(The type chart was the one thing he had given up on entirely. The red crosses really should've signified no damage at all, not those silly triangles, and then there was all that nonsense about bugs dealing extra damage to poison-types and ghosts being unable to affect psychic-types. Easier just to slide a clearer, more accurate printout in on top of that old mess.)

Oh hey, it's the mess that is Gen 1's type balancing.
868180567433297921.png


By the time his travels took him away from Kanto entirely, there were so many new things to learn that the worn old book simply couldn't hold any more. He'd brought along new, empty books to fill instead, then started up files on his computers and phones when those more convenient methods came along. Dusk balls are better than lure balls or net balls—you just do your fishing at night. Perilous soup may taste unpleasant, but it's helpful if you made mistakes while training a team member.

But he still had the Pokémon Trainer's Guide. His backpack seemed emptier without it, somehow. It was no real use as a bible to devote himself his time to, not anymore, but sometimes he would sit up late at night and flip through it anyway, smiling at the evidence of just how far he'd come.

And evidence of just how cheap his mother was to give that out as a guide. >:V

Something tugged at his hand and drew his attention away from the Guide's chewed-up pages. The charmander chattered and pointed toward the road, its tail swishing back and forth and back and forth at a blistering pace. He smiled. He wasn't used to traveling with a charmander that was forever bouncing over here and pulling over there, its face full of fiery impatience. (Perhaps the Guide was right about some charmander, anyway.) This little guy was nothing like his first partner—no other pokémon ever would be—but still cute, still cool, still a good friend and companion in its own way.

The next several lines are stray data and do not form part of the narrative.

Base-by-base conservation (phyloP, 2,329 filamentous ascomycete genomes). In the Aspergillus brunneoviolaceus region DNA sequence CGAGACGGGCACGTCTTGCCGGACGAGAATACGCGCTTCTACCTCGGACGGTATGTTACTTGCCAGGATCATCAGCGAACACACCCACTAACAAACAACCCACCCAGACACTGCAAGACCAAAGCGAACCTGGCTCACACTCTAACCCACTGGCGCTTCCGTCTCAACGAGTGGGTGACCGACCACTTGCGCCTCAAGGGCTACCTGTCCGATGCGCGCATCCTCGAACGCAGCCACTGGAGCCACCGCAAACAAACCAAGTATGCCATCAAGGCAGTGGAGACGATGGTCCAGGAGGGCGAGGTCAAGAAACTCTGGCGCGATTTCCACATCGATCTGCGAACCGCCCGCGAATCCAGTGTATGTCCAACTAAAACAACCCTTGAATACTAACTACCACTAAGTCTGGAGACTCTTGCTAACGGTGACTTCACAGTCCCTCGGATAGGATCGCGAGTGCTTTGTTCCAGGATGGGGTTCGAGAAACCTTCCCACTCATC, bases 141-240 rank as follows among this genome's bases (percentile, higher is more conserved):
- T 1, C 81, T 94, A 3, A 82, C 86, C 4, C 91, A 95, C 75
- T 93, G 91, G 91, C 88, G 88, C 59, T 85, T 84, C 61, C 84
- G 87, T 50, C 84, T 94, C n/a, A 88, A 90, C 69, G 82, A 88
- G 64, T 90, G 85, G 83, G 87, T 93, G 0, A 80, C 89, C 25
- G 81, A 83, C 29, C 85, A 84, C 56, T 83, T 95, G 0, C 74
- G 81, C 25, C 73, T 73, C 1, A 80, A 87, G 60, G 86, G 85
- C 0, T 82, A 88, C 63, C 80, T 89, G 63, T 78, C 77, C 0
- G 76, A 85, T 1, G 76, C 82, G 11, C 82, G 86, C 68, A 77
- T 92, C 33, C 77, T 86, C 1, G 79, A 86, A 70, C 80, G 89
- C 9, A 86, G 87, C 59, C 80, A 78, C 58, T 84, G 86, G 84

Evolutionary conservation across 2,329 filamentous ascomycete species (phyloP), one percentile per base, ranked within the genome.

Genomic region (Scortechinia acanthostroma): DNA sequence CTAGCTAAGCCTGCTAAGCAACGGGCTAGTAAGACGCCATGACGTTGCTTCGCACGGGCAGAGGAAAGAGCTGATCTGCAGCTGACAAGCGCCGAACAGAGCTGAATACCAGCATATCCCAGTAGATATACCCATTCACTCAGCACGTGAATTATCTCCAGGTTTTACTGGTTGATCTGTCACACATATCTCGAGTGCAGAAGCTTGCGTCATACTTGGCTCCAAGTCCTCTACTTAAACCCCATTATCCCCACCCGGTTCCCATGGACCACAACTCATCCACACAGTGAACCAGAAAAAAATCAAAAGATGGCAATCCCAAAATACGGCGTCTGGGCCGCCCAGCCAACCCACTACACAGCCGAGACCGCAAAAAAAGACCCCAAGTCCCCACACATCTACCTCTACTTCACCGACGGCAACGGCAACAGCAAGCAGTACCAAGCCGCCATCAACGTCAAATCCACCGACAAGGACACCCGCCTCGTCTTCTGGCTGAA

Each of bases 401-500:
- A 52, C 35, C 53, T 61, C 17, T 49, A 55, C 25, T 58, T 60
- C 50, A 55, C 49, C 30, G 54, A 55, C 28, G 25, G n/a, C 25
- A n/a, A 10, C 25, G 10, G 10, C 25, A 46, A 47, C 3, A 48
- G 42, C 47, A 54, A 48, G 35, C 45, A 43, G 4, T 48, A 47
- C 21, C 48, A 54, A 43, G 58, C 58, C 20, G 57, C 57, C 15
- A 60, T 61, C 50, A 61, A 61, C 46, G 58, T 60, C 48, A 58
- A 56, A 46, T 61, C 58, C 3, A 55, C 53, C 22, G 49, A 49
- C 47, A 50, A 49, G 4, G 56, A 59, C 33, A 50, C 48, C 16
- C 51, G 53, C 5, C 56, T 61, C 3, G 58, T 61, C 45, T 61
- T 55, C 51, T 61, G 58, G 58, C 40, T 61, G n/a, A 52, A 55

More annoyed chattering told him that Charmander was ready to head for Viridian, anxious to see what awaited them there. He had to admit a smidgen of curiosity, too. He'd seen it all before, of course, but that was so long ago... It would be nice to see the look on this charmander's face as it laid eyes on the city ahead—on the world beyond—for the first time. It'd be even better if some of that wonderment happened to rub off on him.

I'll admit, I wasn't expecting his starter to still be a Charmander after 14-plus years. I personally would've opted to show said starter as one of the evolved forms to better lean into "look at how far we've come, but how some things stay the same. But eh, it's still a cute echo to the start.

Page 26: There is so much more than what has been described in the previous pages...

Whatever lay ahead, he decided as the morning sun shone down and warmed their backs, he and Charmander were going to go meet it together.

Well, talk about your cute endings there. ^^

Alright, for my overall thoughts, I thought it was a cute little piece. And it was surprisingly meta given that if my memory serves me right, a lot of official resources like Prima Guides and the like in earlier Pokémon generations were similarly """helpful""" to this guide in-story. I was a little taken aback at first at how much the story skipped ahead, but the sense of "Not!Red goes off as a neophyte and outgrows his training wheels" still comes through decently.

Not too many quibbles that I haven't already voiced in this review. Though I suppose one other I'd raise would be that I honestly felt you had room to expand things more, such as showing Not!Red off on his journey through various regions and adding to his copy of the Guide a little at a time as it got more dog-eared and obsolete and build up to the ending note. If you ever do a v2 of this story, that'd be the number one change I'd suggest for it, since I feel you could get a lot of mileage just showing Not!Red and his Charmander growing up alongside each other that doesn't quite come through with a singular jump ahead and post-mortem retelling of the places he's been.

Though all-and-all, it was a cute piece @Phoenixsong , and I'm glad that I took the time to read it. ^^
 
Top Bottom